Sliders was a documentary?

Re:Medical doctor (4, Interesting)

hey! (33014) | about 3 months ago | (#46736653)

So when you break your leg, you're going to have your witch doctor set it for you?

Vaccines and antibiotics are not high tech -- by which I mean something that requires an extensive and intact industrial infrastructure to produce. Crude replacements could be created by someone with 21st C scientific knowledge and the kind of technology that would have been available to 18th C gentleman scientists.

As for other drugs, a doctor could work with herbalists. Willow bark replaces aspirin; foxglove replaces digitalis; Ephedra sinica replaces pseudoephedrine; absinthe replaces anti-worm medications. A herbalist working under medical supervision is a lot better than nothing.

Re:Medical doctor (3, Insightful)

rbrander (73222) | about 3 months ago | (#46736705)

If she could reduce a fracture and sew up a wound; if she could diagnose the most common ailments and give the best advice you could get with the technology available, she'd be about 80% as useful as a modern doctor.

Re:Medical doctor (-1, Troll)

msmonroe (2511262) | about 3 months ago | (#46736721)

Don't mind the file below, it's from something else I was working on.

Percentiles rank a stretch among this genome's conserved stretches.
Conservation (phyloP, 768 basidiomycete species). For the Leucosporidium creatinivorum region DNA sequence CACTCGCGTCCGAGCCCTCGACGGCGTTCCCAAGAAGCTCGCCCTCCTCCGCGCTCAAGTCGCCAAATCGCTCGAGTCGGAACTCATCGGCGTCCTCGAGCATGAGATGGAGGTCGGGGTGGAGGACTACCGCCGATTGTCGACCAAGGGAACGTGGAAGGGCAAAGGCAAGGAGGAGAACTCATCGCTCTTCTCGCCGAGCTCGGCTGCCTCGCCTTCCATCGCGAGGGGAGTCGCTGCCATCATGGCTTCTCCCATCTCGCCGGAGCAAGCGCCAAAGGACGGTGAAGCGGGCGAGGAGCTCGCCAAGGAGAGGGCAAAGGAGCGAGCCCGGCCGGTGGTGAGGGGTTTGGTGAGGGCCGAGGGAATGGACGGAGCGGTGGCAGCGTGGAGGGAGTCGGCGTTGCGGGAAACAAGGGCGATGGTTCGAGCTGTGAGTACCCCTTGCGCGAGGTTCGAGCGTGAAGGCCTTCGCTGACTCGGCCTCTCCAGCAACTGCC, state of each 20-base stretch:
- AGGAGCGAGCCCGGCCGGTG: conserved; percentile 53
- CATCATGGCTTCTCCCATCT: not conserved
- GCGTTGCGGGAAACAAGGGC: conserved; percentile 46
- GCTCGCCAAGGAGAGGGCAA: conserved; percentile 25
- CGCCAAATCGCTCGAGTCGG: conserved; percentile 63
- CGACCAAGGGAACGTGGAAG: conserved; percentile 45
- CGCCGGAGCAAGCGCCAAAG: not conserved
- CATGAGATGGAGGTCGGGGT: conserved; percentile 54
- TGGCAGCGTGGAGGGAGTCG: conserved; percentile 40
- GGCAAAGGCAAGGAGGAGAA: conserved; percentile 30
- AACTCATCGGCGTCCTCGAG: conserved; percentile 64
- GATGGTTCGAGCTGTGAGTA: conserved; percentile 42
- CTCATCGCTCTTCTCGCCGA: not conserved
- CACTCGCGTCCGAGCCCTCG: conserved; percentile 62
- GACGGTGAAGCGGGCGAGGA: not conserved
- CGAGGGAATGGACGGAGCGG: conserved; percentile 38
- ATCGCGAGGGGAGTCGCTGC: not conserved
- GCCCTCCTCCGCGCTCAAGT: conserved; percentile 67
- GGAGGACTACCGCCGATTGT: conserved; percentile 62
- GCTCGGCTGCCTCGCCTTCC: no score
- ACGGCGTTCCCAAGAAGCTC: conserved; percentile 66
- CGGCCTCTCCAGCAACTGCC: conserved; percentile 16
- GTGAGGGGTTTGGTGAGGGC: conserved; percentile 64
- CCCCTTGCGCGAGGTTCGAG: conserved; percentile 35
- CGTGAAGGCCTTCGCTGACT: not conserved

What good would a medical doctor be without CAT,X-Ray,IRM, Ultrasound, antibiotics or vaccines? Go homeopathic?

a new study claims that 98% of the time doctors never run any of those tests but bill for them anyway. They also claim the something like 95% of the medicines they handout are actually inactive or contain sub MED (Minimum Effective Dose)! Bottom line doctors don't need them!

So this is Slashdot? (-1)

Anonymous Coward | about 3 months ago | (#46736391)

I wonder if CmdrDildo is proud of himself as he sees what kind of total shithole this place has become... Beta, zombie bitches bitches wanting to play The Walking Dead for real, politicrap and pandering to non-FOSS bullshit because it's "cool" this week.

1000 A.D. by Sugar Fix (0)

Anonymous Coward | about 3 months ago | (#46736403)

There is a cute song that addresses this question :


Farming (5, Insightful)

Anonymous Coward | about 3 months ago | (#46736411)

People can survive quite well without the care of physicians. Going without food is more difficult.

Re:Farming (5, Insightful)

Actually, I do RTFA (1058596) | about 3 months ago | (#46736503)

Beyond that, most modern medicine requires pharmaceuticals and technology. Most doctors would be pretty bad off post-apocalypse.

Also, my career is irrelevant. I can build a house. But my career is in technology. So I would have to turn a hobby into a job.

Re:Farming (1)

YukariHirai (2674609) | about 3 months ago | (#46736709)

Also, my career is irrelevant. I can build a house. But my career is in technology. So I would have to turn a hobby into a job.